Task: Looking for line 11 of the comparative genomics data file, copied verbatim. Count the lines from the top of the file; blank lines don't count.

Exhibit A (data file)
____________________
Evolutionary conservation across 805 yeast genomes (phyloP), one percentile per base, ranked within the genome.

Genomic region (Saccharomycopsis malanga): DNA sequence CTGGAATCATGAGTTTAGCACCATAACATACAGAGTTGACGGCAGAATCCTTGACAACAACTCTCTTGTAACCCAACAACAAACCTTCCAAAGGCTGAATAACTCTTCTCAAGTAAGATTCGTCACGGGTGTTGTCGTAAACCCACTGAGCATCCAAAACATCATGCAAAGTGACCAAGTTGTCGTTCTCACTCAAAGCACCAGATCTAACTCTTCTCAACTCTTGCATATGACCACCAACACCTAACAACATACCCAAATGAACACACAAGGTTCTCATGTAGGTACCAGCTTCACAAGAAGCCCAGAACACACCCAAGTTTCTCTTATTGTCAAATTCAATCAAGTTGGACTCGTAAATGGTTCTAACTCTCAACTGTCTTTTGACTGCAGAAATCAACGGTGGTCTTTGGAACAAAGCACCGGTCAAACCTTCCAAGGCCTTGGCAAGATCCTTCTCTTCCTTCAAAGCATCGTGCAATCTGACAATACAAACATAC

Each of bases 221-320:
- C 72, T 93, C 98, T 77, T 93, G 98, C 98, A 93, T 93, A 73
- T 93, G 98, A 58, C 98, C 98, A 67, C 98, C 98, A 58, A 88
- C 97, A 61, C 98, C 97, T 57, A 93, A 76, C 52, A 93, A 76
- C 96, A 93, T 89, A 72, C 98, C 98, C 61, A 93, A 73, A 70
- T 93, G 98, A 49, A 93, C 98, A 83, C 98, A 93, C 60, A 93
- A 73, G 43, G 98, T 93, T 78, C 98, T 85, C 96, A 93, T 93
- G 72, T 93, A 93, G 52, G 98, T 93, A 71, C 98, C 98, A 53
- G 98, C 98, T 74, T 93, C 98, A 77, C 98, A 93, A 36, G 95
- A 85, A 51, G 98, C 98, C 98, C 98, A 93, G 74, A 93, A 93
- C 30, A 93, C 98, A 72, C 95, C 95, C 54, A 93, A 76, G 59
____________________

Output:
- G 98, C 98, T 74, T 93, C 98, A 77, C 98, A 93, A 36, G 95